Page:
Kim Nash in an interview with Jonathan Heiliger, Facebook VP of technical operations, provides some juicy details on how Facebook handles operations. Operations is one of those departments everyone runs differently as it is usually an ontogeny recapitulates phylogeny situation. With 2,000 databases, 25 terabytes of cache, 90 million active users, and 10,000 servers you know Facebook has some serious operational issues. What are some of Facebook's secrets to better operations?
It sounds like a relatively fun environment for pushing software live. Getting software moved into production is often harder than the original coding and testing. Now I know what you are thinking. You somehow managed to procure the ssh login. So just login remotely and do the install yourself! Nobody will know. Oh so tempting. But it's not really good corporate citizenship. And you just might screw up, then there will be some esplaining to do.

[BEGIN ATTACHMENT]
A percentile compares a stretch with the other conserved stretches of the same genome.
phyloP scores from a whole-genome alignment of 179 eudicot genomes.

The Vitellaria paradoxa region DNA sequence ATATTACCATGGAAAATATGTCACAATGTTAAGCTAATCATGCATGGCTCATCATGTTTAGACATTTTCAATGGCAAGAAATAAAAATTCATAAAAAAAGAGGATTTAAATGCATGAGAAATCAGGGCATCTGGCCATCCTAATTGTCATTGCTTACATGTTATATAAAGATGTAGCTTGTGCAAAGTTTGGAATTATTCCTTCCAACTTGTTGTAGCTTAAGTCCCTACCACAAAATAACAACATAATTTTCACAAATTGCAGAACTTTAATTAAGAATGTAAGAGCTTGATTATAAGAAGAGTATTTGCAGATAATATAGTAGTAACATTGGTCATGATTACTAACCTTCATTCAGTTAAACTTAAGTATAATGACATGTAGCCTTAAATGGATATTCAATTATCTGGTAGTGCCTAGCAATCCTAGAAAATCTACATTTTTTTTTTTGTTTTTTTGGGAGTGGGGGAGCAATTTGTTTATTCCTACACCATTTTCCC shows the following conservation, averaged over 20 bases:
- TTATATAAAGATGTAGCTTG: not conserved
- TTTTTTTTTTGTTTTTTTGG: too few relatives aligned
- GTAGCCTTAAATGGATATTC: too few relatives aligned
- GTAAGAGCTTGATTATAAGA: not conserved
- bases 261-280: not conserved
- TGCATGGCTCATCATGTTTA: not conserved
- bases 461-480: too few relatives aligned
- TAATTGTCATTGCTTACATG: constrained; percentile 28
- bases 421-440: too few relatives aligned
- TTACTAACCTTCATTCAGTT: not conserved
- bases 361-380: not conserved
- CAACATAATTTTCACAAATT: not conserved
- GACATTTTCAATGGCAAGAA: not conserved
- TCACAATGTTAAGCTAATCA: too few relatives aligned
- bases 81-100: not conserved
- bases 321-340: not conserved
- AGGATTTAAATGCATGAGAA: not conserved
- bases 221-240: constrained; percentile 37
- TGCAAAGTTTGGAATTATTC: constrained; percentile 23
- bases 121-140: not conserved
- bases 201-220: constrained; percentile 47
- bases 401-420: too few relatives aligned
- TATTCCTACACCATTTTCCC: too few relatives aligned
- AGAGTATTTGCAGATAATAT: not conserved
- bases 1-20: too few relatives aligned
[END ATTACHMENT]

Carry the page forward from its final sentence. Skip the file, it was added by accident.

Emphasing frequent releases and gutsy release policies makes it actually seem like someone is supporting developers instead of treating them like their software carries the plague. Data centers are often treated like quarantine stations and developers are treated like asymptomatic carriers of some unknown virulent disease. To be safe nothing should ever change, but that's not an attitude that makes things better. Nice to see that recognized.
To setup or not to setup a separate operations group? Facebook says "to be" and creates a seperate group. Amazon says "not to be" and has developers support their own software. Secretly I think Amazon gets better results by requiring developers to support their own software. Knowing it may be you getting the "It's Down!" call gives one proper perspective. But I like not being on call and I think most developers agree. Plus the idea "following the sun" to get 24 hour support is a smart idea.